Supplier vs. Partner?

How examining your sales mix can determine if you’re taking care of your customers and your business.

It’s critical today, in measuring shop finances, to break down the revenue and examine the type of revenue coming through the door. But most shops just measure parts and labor, and then look at their bank balance to see what they owe.

That has to change because profitability boils down to what business you’re really in, which is ensuring that your clients’ vehicle is safe and reliable based on how they use it and their expectations for its value.

To achieve that goal, a shop’s business must move to a “service-on-need” model. That means to manage the vehicle’s service intervals based on how it’s being used (highway, city, off- road driving) and the mileage it’s driven.

The days of using a preventative maintenance, seasonal package are over. Service now must be tailored to the individual client. As an independent aftermarket shop, this is our value proposition to the client and a compelling marketing tool.

It says to the client that you take seriously your professional responsibility and will manage their vehicle’s service at the intervals recommended by the manufacturer. Your judgment is based, though, on how they use the vehicle and their expectations for its reliability.

Next, you consider what type of work you’re performing. First, at minimum, the revenue categories that should be measured daily, weekly and monthly include fluids, tires, aftermarket parts, dealer domestic parts, dealer foreign parts, labor (maintenance), labor (diagnostic) and labor (re-flash). After examining each of these categories, you’ll know their histories and can move on to a critical examination of the type of services required by your customers.

Your objective should be that 30 percent of revenue comes from preventative maintenance, meaning that the client came to you because the vehicle was due for service recommended by the manufacturer. The rest of the revenue should be from breakdown and repair, as well as client/customer demand.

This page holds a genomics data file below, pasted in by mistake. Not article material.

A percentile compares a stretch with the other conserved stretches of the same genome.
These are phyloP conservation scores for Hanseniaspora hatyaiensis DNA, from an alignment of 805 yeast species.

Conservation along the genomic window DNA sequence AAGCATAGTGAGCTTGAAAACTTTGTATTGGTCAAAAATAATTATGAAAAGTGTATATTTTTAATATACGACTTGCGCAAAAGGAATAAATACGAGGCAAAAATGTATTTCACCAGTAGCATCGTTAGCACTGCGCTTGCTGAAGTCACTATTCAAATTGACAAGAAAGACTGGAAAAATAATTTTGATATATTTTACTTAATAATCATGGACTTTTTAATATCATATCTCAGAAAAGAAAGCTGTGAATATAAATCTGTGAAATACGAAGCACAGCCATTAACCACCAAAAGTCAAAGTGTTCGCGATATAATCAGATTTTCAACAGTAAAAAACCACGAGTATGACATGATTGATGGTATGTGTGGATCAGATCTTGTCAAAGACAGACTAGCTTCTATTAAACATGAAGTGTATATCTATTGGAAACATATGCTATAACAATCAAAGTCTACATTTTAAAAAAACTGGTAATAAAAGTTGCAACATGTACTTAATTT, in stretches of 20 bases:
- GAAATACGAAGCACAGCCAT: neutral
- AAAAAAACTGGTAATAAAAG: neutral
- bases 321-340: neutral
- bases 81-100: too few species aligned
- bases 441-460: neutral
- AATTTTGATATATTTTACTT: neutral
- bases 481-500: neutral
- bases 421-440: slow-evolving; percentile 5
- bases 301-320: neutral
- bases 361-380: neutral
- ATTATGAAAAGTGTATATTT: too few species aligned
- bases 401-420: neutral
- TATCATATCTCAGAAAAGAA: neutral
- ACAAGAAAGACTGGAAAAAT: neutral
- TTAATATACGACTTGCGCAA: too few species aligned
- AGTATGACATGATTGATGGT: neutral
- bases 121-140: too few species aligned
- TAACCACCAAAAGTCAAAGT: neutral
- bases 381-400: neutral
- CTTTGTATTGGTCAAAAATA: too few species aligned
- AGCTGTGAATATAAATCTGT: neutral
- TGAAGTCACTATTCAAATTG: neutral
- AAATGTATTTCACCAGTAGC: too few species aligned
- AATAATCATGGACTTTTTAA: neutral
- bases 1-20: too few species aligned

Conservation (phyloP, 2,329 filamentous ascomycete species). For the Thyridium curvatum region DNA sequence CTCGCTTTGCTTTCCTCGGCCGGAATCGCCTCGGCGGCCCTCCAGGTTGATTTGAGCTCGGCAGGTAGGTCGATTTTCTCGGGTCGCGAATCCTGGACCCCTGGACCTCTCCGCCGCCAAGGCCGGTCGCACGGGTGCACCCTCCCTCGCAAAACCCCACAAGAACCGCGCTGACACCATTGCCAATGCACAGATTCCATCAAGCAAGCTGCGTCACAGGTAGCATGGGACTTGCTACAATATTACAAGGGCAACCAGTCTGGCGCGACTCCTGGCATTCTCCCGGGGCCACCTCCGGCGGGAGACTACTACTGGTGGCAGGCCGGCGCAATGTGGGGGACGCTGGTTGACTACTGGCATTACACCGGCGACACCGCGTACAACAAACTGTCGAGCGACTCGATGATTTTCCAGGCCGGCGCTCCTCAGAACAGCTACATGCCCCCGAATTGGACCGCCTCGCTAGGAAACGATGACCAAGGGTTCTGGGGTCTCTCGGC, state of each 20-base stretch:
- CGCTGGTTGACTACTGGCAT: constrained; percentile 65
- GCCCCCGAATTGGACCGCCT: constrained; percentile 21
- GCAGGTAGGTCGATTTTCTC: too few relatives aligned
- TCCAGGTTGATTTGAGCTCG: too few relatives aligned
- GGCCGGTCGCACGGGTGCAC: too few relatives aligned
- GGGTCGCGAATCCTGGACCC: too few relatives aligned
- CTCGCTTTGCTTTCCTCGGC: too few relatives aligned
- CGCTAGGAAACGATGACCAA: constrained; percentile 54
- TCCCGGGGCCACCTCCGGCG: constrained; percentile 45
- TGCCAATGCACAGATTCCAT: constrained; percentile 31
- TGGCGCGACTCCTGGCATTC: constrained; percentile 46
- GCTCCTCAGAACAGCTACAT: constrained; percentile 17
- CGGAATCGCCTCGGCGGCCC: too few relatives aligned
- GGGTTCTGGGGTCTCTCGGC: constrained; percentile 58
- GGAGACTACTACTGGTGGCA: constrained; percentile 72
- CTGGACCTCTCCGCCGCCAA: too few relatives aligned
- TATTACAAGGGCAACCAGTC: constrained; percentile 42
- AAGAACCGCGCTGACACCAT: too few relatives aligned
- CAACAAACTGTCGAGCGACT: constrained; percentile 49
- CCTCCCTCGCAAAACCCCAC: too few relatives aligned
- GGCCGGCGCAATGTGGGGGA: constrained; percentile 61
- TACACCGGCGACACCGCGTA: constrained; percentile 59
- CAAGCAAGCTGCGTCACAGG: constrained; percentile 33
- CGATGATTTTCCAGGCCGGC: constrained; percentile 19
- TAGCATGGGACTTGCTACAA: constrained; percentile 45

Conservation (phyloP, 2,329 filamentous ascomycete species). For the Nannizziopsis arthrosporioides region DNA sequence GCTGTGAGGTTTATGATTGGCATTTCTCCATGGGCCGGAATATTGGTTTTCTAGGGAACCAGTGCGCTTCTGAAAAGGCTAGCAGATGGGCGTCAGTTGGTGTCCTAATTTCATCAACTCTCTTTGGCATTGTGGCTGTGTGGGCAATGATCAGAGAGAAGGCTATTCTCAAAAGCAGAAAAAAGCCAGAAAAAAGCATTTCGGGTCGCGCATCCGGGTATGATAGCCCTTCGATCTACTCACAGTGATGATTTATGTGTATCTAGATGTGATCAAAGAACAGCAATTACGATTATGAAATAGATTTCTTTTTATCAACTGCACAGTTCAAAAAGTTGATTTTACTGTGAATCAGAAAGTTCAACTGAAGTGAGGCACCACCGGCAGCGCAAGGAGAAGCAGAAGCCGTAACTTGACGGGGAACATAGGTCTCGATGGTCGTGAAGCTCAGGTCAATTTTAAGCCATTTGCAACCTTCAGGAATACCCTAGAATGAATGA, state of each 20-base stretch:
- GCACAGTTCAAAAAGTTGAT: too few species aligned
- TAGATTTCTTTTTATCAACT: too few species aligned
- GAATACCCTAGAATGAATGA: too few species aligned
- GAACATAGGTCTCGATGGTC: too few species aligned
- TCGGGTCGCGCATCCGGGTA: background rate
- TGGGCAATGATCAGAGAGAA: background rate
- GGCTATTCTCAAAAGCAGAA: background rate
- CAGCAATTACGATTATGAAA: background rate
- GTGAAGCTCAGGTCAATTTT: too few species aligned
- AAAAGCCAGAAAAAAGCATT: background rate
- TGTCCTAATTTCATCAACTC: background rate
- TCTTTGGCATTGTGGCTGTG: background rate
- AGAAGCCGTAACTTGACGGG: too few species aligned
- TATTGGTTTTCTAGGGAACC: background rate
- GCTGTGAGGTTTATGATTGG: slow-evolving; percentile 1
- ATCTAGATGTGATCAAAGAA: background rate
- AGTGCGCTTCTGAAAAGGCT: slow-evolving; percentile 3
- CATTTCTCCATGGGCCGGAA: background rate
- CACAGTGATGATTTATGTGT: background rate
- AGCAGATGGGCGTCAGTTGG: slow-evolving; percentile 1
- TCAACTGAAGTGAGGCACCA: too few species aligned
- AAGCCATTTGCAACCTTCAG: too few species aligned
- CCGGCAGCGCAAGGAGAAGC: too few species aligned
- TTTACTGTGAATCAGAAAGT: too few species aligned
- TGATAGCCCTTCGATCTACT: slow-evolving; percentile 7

To learn those facts, examine each repair order (RO) to see why the vehicle was brought to the shop. The ROs tell whether the shop is managing the vehicle on behalf of the client or only performing services requested by the client.

To achieve this level of service-on-need, paperwork must be in order because the process demands proper follow-up and scheduling based on how many miles the client is driving. You then must establish a calendar, with dates booked forward, to know when the next OEM service is due.

Follow up with the client, based on how they want to be contacted – e-mail, text or phone call – two weeks in advance and one week later to confirm their next appointment. Take nothing for granted; your shop must follow up with each client.

Most shops are in the 5 to 12 percent range, not even close to 30 percent. But this is unacceptable because the clients have selected the shop to take care of their vehicle. Clients want to drive a safe, well-maintained and reliable vehicle, but they also expect a reasonable financial return from it.

Is your shop maximizing your client’s trust in the relationship, and are you maximizing your shop’s profitability, by doing it right?

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